Controversial NexD1 Project Suspended by Kickstarter

The NexD1 desktop 3D printer launch has been suspended by Kickstarter

The NexD1 desktop 3D printer launch has been suspended by Kickstarter

To the surprise of few, the highly controversial NexD1 desktop 3D printer project was suspended permanently by Kickstarter last night. 

The project was beset by accusations of fraudulent portrayals of their machine. Those accusations, combined with an inability of the company to properly react to them, generated a downward spiral of funding on the crowdfunding site. 

At one point the project had raised over €500K (USD$540K) in backers, but as an increasing number of backers withdrew their support, the total raised dropped to €364K (USD$390K). It’s likely this drop alerted the authorities at Kickstarter to either investigate or trigger automated suspension proceedings. 

The finally-seen NexD1 "test rig"

The finally-seen NexD1 "test rig"

The company’s reaction to the controversy was obviously insufficient, but was continuing yesterday prior to the suspension. They posted a image of what they call the “test rig”, a prototype of the system, shown here. It looks rough, but ok. 

They also posted a video supposedly showing the printing of one of the controversial prints that had been scrutinized closely by the backers and analysts. 

This is a still image from the experiment shown in that video, and there’s something quite interesting here. 

Scene from an in-progress print on the NexD1, this time showing proper support structures

Scene from an in-progress print on the NexD1, this time showing proper support structures

If you recall in our prior post on this unfortunate affair, I noticed that the printed object had no support material showing, which is impossible in a liquid resin process as they describe it. 

Now the video shows support material in an appropriate position. 

Perhaps that looks better, but again, it’s far too little and far too late.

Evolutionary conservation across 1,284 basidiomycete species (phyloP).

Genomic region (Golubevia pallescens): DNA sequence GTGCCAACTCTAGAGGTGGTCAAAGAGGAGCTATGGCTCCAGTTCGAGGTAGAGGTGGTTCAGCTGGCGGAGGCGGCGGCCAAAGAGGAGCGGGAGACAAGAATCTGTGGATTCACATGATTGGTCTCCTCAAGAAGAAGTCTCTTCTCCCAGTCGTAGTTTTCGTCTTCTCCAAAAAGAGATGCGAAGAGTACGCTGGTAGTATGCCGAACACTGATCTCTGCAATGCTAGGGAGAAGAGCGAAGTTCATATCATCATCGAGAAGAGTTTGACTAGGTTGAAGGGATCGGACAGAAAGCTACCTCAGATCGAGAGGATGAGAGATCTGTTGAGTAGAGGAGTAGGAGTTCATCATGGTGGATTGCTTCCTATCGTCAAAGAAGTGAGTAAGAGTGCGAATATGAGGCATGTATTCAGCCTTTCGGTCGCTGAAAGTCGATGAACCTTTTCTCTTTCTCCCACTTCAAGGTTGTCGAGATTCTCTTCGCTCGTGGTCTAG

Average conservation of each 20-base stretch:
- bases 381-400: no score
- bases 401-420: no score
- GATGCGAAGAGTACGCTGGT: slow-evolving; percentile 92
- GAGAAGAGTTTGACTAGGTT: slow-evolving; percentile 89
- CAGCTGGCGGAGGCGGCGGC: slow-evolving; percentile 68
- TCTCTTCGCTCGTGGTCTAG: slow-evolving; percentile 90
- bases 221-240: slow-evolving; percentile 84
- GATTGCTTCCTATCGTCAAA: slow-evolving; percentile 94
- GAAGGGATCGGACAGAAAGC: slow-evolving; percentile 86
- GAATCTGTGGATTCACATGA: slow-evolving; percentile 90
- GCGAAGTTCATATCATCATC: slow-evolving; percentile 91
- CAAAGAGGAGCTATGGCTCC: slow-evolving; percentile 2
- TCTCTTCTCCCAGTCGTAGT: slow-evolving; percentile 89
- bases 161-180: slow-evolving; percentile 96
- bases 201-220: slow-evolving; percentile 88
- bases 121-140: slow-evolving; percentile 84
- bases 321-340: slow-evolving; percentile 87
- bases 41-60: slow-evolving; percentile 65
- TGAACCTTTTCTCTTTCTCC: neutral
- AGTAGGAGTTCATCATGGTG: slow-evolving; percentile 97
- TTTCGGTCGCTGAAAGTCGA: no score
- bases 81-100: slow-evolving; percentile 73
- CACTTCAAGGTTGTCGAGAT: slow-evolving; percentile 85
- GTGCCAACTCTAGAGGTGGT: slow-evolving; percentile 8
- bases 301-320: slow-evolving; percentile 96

This entire episode is terribly unfortunate, as the proposed 3D printing process is indeed viable - it has been used by Stratasys for many years. If someone thought they could build a machine with a similar printing process, that would be a fantastic gain for the community, as it could provide high quality output at a much lower cost. 

But Next Dynamics, the company behind this debacle, was unable to execute properly. While they may (or may not) have had the technical skills to build the machine, they certainly did not have the managerial expertise to run a company in launch phase. They were perhaps too early in the development, too optimistic on their product and capabilities, unaware of how or unable to react in adverse conditions, misunderstood the knowledge of their buyers and apparently misrepresented what they were doing. 

It’s also possible their investors pressured them to move forward and they were unable to get the product ready by the required dates, forcing a very uncomfortable launch. 

The concept was very good; The execution was terrible. 

Someone should make a machine with this process, but it should not be Next Dynamics. 

Via Kickstarter and Next Dynamics

General Fabb

Kerry Stevenson, aka "General Fabb" has been writing Fabbaloo posts since he launched the venture in 2007, with an intention to promote and grow the incredible technology of 3D printing across the world. So far, it seems to be working!

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